Rural-urban divide wedge issue in Ontario
Ontario Premier Kathleen Wynne speaks at Queens Park in Toronto on Monday May 9, 2016. (Dave Abel/Toronto Sun/Postmedia Network)
Although Manitoba and Ontario are neighbours, their differences far outnumber their similarities.
One of these differences is the way their leaders treat the rural-urban divide.
Brian Pallister, recently elected Conservative premier of Manitoba, has coined two new words: "rurban" and "urbal," according to the Western Producer.
The Manitoba premier is trying to create a new reality in Manitoba, wherein his urban members of the legislature care about rural areas and vice versa. He is trying to convince legislators that, "You do not think about yourself. You think about your team."
The new boss went on to say "there are rural situations that many people in the city don't fully appreciate."
In contrast, Ontario Premier Kathleen Wynne has been all over the map on the same issue.
As recently as two years ago she denied the divide even existed. Then last November, she told a rural audience "the issue of bridging the rural-urban gap" has been on her mind since she was first elected in 2003.
The reasons for the divide are various, but some stand out.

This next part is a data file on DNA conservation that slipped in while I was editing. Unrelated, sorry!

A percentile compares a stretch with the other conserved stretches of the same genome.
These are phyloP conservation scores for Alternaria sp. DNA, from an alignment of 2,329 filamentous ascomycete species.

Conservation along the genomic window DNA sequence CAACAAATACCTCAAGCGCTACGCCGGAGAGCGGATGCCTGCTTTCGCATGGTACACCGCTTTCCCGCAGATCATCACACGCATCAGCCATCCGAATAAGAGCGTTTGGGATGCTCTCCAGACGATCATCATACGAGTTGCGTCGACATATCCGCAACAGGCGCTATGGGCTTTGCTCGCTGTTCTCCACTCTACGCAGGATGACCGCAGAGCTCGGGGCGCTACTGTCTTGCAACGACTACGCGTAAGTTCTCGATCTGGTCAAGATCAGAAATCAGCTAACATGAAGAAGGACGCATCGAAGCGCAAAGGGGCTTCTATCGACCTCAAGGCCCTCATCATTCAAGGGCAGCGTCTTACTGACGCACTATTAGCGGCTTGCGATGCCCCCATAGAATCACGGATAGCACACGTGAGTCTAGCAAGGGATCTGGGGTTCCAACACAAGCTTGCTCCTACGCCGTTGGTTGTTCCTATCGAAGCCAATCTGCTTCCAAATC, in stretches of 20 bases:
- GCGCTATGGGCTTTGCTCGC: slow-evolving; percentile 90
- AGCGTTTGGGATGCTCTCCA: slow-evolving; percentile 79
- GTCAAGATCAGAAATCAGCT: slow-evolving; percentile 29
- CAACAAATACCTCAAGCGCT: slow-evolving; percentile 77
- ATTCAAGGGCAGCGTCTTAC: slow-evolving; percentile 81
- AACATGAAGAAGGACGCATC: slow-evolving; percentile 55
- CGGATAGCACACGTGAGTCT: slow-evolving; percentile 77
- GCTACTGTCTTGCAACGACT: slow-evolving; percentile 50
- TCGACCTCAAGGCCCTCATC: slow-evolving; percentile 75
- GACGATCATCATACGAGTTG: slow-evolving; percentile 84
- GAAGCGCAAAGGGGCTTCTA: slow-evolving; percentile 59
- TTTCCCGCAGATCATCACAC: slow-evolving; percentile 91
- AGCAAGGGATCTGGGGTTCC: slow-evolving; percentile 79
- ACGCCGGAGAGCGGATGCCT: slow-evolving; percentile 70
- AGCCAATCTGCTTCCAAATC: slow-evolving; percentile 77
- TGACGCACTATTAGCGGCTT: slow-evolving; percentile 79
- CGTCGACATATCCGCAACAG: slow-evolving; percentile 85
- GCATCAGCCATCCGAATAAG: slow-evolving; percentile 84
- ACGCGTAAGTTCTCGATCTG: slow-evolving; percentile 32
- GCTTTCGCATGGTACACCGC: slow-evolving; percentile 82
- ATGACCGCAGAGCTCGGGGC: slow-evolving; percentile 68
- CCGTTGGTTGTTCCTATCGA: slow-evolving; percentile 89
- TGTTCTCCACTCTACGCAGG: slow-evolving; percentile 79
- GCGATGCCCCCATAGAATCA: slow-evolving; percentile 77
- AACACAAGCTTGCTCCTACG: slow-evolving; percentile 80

No. 1 is the way this government has shoved industrial wind turbines down the throats of rural dwellers. The province is still approving new developments over the strongest objections of municipal leaders in a wide area of the province.
During the last provincial election, the Liberals told rural Ontarians their voices would be heard on wind farm developments.
Yet, in April, just weeks after awarding controversial contracts for five wind farms, Ontario said it's opening bidding for double that amount of wind energy.
Recent approvals included a development in Dutton-Dunwich in southwestern Ontario where 84 per cent of residents who voted, didn't want such developments.
In November 2013, Energy Minister Bob Chiarelli testified before a legislature committee that municipalities wouldn't be given a veto over projects but it would be "very rare indeed" for any to be approved without local backing.
Garbage is another source of friction between urban and rural. Arguments are ongoing over a proposal to dump Toronto's garbage in Oxford County.
The proposal would see 100 truckloads of Toronto garbage a day dumped in a quarry near Beachville in the Woodstock area.
The proposed dump site is in the water basin of the Thames River and close to the ground water supply for Ingersoll.
A member of a citizens' group opposed to the project recently spoke of the disconnect between Toronto and rural Ontario.
The mystery here is why the government doesn't just reject the proposal and tell Toronto and other Ontario cities to find another way to dispose of their mountains of garbage.
Perhaps the time for incineration has come, with incinerators located in the city where the garbage originates. Then, garbage would disappear and electrical power could be produced.
Such a solution would reduce two major stressors in the rural-urban divide.
However, since this is the Ontario government, that all seems much too simple.